Americans love lists. Top 10 This. Top 40 That. We have the Oscar’s, Emmy’s, Grammy’s, Tony’s, ESPY’s, you name it. If there’s a way to rank it, we’ll do it. If there’s not, well, we’ll still do it. We’ve a whole website dedicated to that nonsense.
So I decided to chalk up a list of my Top 5 Favorite European Destinations. This is obviously my opinion, based on places I’ve been and things I’ve experienced. So please enjoy or disagree at your own expense. Bon voyage
Okay, I cheated a bit on the first one. This is so cliché it hurts, but Paris is my favorite city on the planet, closely followed by Beijing, Tokyo and New York. I couldn’t not include the City of Lights.
I like to use one measure for cities: how much can I walk around aimlessly and continue to see something new? It brings about a sense of childhood wonder and merriment, where walking around the neighborhood sparked imaginative thoughts.
In Paris, you can wonder the alleys and backways, churches and cafes, commercial areas and hilly suburbs and still find something spectacular. Roman ruins, ancient churches and comfy coffee shops dot every treelined boulevard, path, street, whatever.
Paris is a city where the longer you live there, the more incredible it gets.
2. Plitvice Lakes, Croatia
When I was on the soccer team at UChicago, we took our international trip to Croatia and Slovenia. We were all admittedly a bit ignorant on the region, wondering what could possibly be in store.
Fortunately, we went to the two former Yugoslavian republics, and in hindsight, of course we enjoyed everything we saw. Croatia is a wonderful country, complete with gorgeous, welcoming people, lush countryside, and picturesque Old World cities.
We took a bus to the interior of the country, to the Plitvice Lakes, a series of 16 cascading waterfalls, one leading into the next like a child playing with cups of water in the tub. As if the greenery and perpetual pitter patter wasn’t enough, the brilliant turquoises, grays and teals of the water will make your jaw drop.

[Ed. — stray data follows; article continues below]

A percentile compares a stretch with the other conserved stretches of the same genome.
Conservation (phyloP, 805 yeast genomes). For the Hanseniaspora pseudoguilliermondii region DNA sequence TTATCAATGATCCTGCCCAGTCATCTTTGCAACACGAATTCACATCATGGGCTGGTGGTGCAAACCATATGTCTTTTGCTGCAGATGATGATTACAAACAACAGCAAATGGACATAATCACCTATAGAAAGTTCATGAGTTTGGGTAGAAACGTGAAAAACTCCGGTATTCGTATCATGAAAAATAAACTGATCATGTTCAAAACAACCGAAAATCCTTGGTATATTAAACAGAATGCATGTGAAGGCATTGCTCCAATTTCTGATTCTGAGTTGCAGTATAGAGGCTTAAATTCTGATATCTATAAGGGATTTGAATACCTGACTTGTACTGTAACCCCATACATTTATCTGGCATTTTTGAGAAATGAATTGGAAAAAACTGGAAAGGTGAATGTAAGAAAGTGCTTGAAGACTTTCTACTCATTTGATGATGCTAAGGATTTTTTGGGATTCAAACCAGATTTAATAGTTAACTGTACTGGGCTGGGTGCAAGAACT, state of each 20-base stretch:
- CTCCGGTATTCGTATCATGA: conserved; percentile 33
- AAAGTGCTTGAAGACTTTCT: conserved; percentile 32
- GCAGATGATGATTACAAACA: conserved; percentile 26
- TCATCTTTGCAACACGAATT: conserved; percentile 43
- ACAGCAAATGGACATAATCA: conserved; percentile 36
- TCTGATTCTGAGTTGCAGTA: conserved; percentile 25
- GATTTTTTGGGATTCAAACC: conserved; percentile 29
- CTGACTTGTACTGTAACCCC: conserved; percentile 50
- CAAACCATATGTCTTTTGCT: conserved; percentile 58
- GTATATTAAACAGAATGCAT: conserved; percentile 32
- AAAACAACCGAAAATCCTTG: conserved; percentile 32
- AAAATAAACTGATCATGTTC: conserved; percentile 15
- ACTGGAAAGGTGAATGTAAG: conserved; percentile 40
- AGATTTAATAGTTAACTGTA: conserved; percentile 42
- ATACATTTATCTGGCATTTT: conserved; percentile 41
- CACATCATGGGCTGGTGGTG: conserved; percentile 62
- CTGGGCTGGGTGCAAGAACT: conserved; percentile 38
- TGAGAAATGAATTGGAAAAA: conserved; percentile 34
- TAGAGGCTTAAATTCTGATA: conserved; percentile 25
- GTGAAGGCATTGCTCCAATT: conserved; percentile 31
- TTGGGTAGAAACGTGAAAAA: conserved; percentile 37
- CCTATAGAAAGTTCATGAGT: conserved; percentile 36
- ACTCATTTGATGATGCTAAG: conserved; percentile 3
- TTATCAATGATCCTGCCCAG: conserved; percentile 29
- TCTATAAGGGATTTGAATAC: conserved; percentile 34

We were even encouraged to take our water bottles and have a sip of the crystal-clear water. Tastier than Fiji, I tell ya.
As my grandparents are from continental Europe’s westernmost nation, I would be remiss to leave out the Portuguese capital. Certainl, I’m a little biased with this selection; fortunately legions of European backpackers would agree that the City of Seven Hills is a fantastic place to travel.
While part of the European Union, Portugal isn’t plagued as much by the high prices of many of capitals in the continent. You can have fantastic feasts at a number of restaurants for reasonable prices.
Red and white wines, seared pork, salted cod, crusty breads, distinct cheeses, smoked meats, strong port wine. Portuguese food is somewhat familiar to those with a “European” palate, yet entirely unto itself. Do yourself a favor and grab a multi-course meal, with appetizers, fish, meats, espresso and desserts to finish. It’ll take at least two hours, but you’ll understand the Portuguese feel, the melancholy psyche or saudades that much more.
The capital is accessible, beautiful and relaxing. Just maybe wait til the summer’s heat wave has passed.
I’m no expert on Slovenian culture, but I absolutely loved the country. We stayed in the second city, Maribor, but a day trip to the capital revealed a much livelier place.
A trip up to the castle on the hill brought about incredible viewpoints, looking over the city’s incredible architecture. Up and down the narrow walkways to the top of the hill reveals alleys brimming with personality.
A walk along the rivers is as relaxing as it is energetic with passersby. Street art, clean public transit, shopping, sports, urban design. The Slovenian capital is a great city to visit if you’re looking to avoid the large crowds in its Western European neighbors.
5. Valencia (Las Falles)
I think, on its own, Valencia is a fantastic city, complete with a number of amenities. It has a U-shaped park around city center, such that you are always within walk distance of green space. It has killer restaurants and watering holes.
However, Valencia really shines for the weeklong festival occurring every year from March 15-19. The city population swells threefold and the convivial atmosphere of Spanish cities comes out to full effect.
On the last day of the festival, every street corner has a tall effigy, which the locals will burn while lighting firecrackers, singing, dancing and occasionally watch the bomberos put out the fire.
Las Fallas is essentially a weeklong party, but not the kind the wears you thin. It’s fun, happy times, dancing in the streets with strangers until you get a rest while the sun comes up. Las Falles captures the Spanish attitude succinctly. If you’ve the time, effort or money, give the city a visit during this festival.
Like what you read? Do let me know in the comments below if you think you have a better list!!